Just before entering the Museum. Who of you knows what it feels like to finally be in front of this entrance?
What a great year 2015 being a modeller and a tank enthusiast: in August, I visited the Bovington Tank Museumin England, and in October the Panzermuseum Munster. And both times Astrid accompanied me.
Yes, I’m a lucky one (happy emoticon!).
In this post, I just want to show you a review of some vehicles of this great place.
However, whether somebody should be especially interested in a specific subject, in the Gallerysection of this blog more pics of every vehicle I paid attention to are provided.
But first I need to thank the friendly and cooperative staff, which contributed to make this visit so enjoyable and…fruitful.
And now a short video of the first impressions you get entering Hall 1…
Here the photos of the vehicles.
Panther A! Great start, isn’t it? That’s the first thing you see just entering the first hall. This little cat was under restoration when I met it. The missing front fenders rest at the moment on the engine deck.
Panzer III M. A restored vehicle carrying the DAK insignia. Some remarkable features here, for example the front additional armor of the turret and the raised muffler on the back. Note that both the tracks were fitted contrariwise.
Wotan! A7V, replica of the German WWI tank. This vehicle is placed in a diorama, and you can have a look at the interior.
Panzer I A, on a rotating platform. Almost every vehicle at Munster seems ready to fight. To be honest, there is some inaccuracy here and there. A price to be paid, if you want to have a look at a complete subject. And I’m not the judge of this choice.
Panzer IV G. I walked around this tank and took some great photos of interesting details.
Panzer 38 (t). This tank carries the 7th Panzer Division‘s insignia (the white Y which was in use from 1941 onward)…and next to it the 11th Panzer Division‘s emblem (a “ghost”). That’s a misundestanding, due to the 7th’s nickname “Gespensterdivision”, whereas the ghost was the 11th’s emblem.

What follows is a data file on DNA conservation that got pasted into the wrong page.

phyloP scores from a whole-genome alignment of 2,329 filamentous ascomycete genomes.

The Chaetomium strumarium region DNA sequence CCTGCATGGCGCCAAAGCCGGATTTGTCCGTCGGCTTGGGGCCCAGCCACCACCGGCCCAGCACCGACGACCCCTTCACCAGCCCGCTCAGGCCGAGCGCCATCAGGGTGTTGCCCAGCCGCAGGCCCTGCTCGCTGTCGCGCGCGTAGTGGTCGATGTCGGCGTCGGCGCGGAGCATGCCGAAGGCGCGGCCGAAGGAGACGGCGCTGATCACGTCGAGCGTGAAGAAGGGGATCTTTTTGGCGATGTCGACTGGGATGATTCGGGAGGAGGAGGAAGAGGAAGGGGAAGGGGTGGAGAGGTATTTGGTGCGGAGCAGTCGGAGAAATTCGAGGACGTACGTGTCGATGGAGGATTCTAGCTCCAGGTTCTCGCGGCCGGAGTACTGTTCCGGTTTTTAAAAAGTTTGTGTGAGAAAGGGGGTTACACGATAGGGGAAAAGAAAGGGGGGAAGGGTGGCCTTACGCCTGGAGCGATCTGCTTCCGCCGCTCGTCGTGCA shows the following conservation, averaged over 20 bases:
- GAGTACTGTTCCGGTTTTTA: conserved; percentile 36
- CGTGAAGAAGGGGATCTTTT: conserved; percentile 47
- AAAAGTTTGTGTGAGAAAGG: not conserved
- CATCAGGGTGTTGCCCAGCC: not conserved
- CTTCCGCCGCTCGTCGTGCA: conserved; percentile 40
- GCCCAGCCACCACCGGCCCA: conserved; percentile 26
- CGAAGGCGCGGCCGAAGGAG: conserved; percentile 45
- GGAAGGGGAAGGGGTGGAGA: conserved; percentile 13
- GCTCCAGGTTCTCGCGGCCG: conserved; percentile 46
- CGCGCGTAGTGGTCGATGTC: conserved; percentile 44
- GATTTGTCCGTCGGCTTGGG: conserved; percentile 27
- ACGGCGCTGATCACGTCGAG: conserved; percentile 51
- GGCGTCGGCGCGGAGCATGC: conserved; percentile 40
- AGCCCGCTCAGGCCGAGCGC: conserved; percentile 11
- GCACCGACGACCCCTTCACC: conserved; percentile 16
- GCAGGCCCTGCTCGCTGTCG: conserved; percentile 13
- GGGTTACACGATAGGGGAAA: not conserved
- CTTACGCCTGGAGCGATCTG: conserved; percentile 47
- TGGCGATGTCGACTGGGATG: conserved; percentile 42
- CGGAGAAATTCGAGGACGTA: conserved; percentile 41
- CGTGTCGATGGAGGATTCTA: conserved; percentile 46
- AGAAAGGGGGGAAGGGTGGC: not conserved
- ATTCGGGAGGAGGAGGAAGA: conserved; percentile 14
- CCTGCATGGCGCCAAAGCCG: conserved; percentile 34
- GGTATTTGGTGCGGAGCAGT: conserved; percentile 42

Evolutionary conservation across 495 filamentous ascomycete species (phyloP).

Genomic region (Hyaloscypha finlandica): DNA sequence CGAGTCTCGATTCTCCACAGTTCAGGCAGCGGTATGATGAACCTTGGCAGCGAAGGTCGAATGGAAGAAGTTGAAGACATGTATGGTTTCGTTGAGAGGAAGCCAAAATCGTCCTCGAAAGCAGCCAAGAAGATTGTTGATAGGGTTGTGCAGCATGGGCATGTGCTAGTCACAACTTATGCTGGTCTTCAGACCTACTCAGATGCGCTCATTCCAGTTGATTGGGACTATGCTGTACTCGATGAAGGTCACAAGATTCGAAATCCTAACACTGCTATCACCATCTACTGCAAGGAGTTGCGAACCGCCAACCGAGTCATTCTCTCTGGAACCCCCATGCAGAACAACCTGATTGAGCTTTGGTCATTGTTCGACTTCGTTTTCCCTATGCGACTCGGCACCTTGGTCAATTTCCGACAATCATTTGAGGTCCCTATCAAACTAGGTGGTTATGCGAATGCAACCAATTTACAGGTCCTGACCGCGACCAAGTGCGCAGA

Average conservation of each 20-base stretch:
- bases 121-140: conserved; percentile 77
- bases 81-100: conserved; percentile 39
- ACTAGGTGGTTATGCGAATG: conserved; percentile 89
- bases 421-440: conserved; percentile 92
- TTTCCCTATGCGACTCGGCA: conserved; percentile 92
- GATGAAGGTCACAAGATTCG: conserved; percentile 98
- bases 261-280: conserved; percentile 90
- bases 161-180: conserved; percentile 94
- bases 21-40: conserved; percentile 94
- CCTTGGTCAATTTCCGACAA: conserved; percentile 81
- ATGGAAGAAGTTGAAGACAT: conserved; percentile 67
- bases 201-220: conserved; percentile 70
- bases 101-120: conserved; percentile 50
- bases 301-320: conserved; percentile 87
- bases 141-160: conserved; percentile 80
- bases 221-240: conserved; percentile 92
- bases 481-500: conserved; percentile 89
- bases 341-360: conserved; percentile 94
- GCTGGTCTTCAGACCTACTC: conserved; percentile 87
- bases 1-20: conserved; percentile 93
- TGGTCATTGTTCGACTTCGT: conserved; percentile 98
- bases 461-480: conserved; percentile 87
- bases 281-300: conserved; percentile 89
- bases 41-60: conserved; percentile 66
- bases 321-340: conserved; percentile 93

Schwimmwagen. What can I say? A classic, isn’t it? Again, we took some great photos, for example of the helix and its bracket.
Fully equipped Hetzerwith three colours camouflage scheme.
Jagdpanzer IV, with Zimmerit and side skirts. This vehicle is fitted with the 7.5cm Pak 39 L/48. Later versions of this tank hunter used the longer and more powerful 7.5 cm Pak 42 L/70
Another Jagdpanzer IV…
Stug III G. Note the Saukopf and the steel return rollers of this vehicle. Note the antiskid plate of the fenders, too. Definitely not the original one. And the tracks were fitted contrariwise…
SdKfz 251/7. That’s a pioneer vehicle. Note the small assault bridge above the side racks.
SdKfz 251/9 “Stummel”. I could take useful photos of the gun mount and of the driving compartment.
Sd.Kfz. 234/4 mit 7,5-cm-PaK 40 L/46. Now I can update my kit!
Ok, have I to introduce you to the little beast? Tiger I, that’s is it. You can find some infos on this vehicle here.
Impressive shot of the Tiger II, Henschel turret. This tank was captured in France in 1944.
I close this review with the Sturmtiger. I have been chasing this one since a while: I looked for it in Sinsheim, in Koblenz, and finally I caught it. Astrid gave me the Revell kit years ago. And ever since I wanted to build a great model to thank her. So I was looking for as much infos as possible. So, nothing better than the real one. And, at Munster, I got one more present….To be continued : )
It was great, to visit the Deutsches Panzermuseum Munster. It is worth spending a lot of time there. Many vehicles, well displayed and accessible. And I have to thank again the staff, for their kindness and availability.
There are modern tanks, too, in the Museum, and they will be subject of another post.
For sure, I’ll be back in Munster. And, if you haven’t been there yet, go to see the Panzermuseum Munster!